Passenger Experience Initiatives

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Operating in a volatile environment, airlines today are influenced by a variety of external factors that impact their business – either on the ground or in the air.

Extreme weather conditions, natural disasters, mechanical problems, labour issues, air traffic congestion, security alerts and other disruptions can not only damage an airline’s brand value but also generate unexpected costs, not to mention the fact that it puts tremendous pressure on the airports and the ground staff to accommodate passengers on next flights.

To deal with such delays, airlines as well as to an extent airports need the agility to restore normal services swiftly and cost-efficiently.

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Airports, both large and small, are noisy, crowded and stressful. As global air traffic continues to grow—the International Air Traffic Association estimates the current volume will double by 2035—and airports everywhere will be feeling the impact.

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Crowded terminals and runways, longer queues and wait times and increased number of frustrated passengers seems like an impending doom for the travel business.

Airport operators who cannot expand their infrastructures due to environmental issues, space restrictions or a lack of capital must find new approaches to be more efficient and responsive to passenger needs.

Technology and access to accurate data can greatly improve an airport’s operational efficiency to improve passenger experience, which is the need of the hour with millions of travellers taking to air.

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International hubs such as Dubai, Changi and Helsinki are concentrating on how to deliver high quality experience to travellers using their services.

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Massive airport expansions and an emphasis on creating Zen-like atmospheres, or designing more open spaces and adding  facilities is fine but to deliver the best possible passenger experience involves synchronizing with multiple operators by getting ahead of issues, before they become disruptions.

A Total Airport Management approach is needed by using real-time data to detect, and even predict, passenger needs hours in advance, and deal with emerging situations before they become problems.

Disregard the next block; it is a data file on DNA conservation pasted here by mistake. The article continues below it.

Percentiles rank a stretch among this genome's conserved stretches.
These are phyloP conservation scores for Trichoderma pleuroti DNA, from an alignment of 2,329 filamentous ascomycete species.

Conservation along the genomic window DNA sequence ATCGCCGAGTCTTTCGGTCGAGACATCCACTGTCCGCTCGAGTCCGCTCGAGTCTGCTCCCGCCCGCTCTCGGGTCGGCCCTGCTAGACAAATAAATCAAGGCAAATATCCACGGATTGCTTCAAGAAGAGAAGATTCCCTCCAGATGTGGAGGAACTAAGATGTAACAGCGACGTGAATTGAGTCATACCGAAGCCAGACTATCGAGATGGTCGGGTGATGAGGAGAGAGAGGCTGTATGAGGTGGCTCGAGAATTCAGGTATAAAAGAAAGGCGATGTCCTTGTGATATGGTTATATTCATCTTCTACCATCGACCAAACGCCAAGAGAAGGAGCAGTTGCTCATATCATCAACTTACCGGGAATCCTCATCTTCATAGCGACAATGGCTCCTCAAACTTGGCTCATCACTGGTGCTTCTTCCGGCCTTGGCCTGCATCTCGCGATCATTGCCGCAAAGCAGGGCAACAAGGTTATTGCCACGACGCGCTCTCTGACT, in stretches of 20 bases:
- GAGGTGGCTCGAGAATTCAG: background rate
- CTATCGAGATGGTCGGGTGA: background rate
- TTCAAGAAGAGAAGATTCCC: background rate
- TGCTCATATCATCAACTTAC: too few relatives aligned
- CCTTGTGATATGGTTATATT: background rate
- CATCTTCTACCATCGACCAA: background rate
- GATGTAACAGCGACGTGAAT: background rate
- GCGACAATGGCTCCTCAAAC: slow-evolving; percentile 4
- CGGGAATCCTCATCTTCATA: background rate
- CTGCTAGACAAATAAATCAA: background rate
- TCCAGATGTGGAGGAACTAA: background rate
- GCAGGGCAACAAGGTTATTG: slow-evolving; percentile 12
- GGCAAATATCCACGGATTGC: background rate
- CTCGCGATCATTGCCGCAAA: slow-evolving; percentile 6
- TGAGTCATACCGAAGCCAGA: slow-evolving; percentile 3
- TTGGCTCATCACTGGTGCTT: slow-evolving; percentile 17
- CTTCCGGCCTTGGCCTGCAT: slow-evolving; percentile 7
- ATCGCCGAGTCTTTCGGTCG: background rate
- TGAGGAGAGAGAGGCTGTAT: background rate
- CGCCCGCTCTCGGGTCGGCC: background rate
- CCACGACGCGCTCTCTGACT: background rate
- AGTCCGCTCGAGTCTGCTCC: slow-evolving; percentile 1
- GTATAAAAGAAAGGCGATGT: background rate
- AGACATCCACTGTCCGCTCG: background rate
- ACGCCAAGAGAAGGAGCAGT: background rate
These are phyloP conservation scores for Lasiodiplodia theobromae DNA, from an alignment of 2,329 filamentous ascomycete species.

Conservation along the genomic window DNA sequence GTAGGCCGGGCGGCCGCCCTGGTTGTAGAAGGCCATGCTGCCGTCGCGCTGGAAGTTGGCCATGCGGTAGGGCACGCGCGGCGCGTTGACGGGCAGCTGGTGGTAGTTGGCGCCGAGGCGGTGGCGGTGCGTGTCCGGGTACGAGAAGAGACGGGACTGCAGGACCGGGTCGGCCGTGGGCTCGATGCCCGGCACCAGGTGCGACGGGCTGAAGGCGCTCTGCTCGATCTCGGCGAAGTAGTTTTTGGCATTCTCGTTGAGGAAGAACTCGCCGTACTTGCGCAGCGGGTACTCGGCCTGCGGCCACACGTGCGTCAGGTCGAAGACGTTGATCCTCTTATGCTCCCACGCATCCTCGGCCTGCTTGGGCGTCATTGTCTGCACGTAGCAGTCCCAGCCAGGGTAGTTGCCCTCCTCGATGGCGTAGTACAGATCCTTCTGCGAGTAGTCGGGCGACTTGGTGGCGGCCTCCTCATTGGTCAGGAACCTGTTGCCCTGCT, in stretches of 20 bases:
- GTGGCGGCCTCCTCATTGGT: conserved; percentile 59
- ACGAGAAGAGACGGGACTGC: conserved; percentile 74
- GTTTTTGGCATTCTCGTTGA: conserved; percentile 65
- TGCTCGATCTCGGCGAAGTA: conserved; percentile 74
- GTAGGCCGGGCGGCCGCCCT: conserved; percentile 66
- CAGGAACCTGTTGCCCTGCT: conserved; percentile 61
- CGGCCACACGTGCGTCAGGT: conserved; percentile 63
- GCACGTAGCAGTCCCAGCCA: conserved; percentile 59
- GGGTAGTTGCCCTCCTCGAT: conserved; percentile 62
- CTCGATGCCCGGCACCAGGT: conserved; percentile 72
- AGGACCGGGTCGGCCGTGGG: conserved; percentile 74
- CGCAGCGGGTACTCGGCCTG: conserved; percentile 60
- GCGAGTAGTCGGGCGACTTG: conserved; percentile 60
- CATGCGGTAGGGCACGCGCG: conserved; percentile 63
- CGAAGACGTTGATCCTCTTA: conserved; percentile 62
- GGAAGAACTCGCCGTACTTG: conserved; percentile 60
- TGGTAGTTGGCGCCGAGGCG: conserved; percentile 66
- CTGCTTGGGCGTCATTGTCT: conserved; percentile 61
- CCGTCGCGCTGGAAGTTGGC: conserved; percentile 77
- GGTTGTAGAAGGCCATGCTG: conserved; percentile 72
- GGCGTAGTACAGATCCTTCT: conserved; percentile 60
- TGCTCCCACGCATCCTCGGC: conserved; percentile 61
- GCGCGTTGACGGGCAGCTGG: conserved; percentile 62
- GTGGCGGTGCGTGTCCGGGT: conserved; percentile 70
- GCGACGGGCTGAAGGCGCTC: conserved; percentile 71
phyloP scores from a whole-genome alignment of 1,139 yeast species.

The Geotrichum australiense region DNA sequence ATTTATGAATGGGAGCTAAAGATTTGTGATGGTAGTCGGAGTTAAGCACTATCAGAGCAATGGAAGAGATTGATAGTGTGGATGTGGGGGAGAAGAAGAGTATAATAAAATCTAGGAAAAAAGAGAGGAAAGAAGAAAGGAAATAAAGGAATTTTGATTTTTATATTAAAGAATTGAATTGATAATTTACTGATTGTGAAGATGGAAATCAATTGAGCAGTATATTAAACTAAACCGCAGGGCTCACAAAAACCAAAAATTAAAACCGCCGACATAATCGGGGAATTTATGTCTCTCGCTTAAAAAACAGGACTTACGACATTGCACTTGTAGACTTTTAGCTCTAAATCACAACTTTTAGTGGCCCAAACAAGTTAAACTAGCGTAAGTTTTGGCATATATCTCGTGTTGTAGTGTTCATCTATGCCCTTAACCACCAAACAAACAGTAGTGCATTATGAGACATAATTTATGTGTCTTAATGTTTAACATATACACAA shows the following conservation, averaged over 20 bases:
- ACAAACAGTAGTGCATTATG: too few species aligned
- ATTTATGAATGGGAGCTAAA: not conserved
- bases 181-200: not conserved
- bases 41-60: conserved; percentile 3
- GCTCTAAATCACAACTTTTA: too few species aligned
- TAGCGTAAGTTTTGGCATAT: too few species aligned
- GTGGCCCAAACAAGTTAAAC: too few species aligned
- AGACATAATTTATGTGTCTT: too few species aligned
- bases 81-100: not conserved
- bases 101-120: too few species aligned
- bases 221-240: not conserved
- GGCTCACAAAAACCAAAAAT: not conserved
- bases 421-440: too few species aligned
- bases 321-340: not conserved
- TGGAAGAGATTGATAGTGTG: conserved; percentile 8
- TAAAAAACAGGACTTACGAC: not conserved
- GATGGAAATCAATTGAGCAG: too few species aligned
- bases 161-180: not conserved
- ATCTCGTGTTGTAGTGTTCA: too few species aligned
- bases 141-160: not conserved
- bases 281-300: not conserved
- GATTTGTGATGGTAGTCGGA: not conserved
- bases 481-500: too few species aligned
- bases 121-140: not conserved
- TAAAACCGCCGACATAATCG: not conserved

A holistic view of the passenger, that begins even before they leave their homes. Weather, road and rail conditions can impact their arrival times at the airport, while flight delays can change the departure times and could impact their onward journey. Knowing these factors beforehand and understanding passenger volume and activity helps airports optimize wait times and better coordinate the passenger experience.

Retail partners better anticipate foot traffic and revenues.

Using data on meteorological conditions, flight prioritization, runway traffic loads, aircraft turn-around times, and baggage and passenger operations mean reduced delays, unnecessary fuel burn, and cost savings for airlines.

Outside data sources, such as weather and traffic information, can be pulled in to support decision making (e.g. by anticipating flight delays due to rain, fog or likely storms airports can call in more staff to handle the unforeseen delays).

What passengers want from air travel is to get to their destinations on time with minimal inconvenience and stress.

To provide this experience for growing volumes of passengers, airports must forecast capacity demand years, seasons, months, weeks, days in advance, to be as prepared as possible.

Information regarding estimated wait times for security screenings, customs processing and baggage arrival should be used on airport displays to provide airport maps and show passengers how to get to where they need to go without unnecessary delay.

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As air travel increases, airports that lack the funding and/or space to expand their facilities must find ways to minimize disruptions and deliver exceptional service to passengers and airlines alike by adopting technology-driven capabilities that provide greater end-to-end visibility and planning across landside and airside operations.

When your customers only travel every now and then, their airport experience is a big deal. Your infrequent air travellers are often vacationers, and their experience forms an integral part of their overall vacation experience, setting the mood for the entire trip.

-M

 

 

 

 

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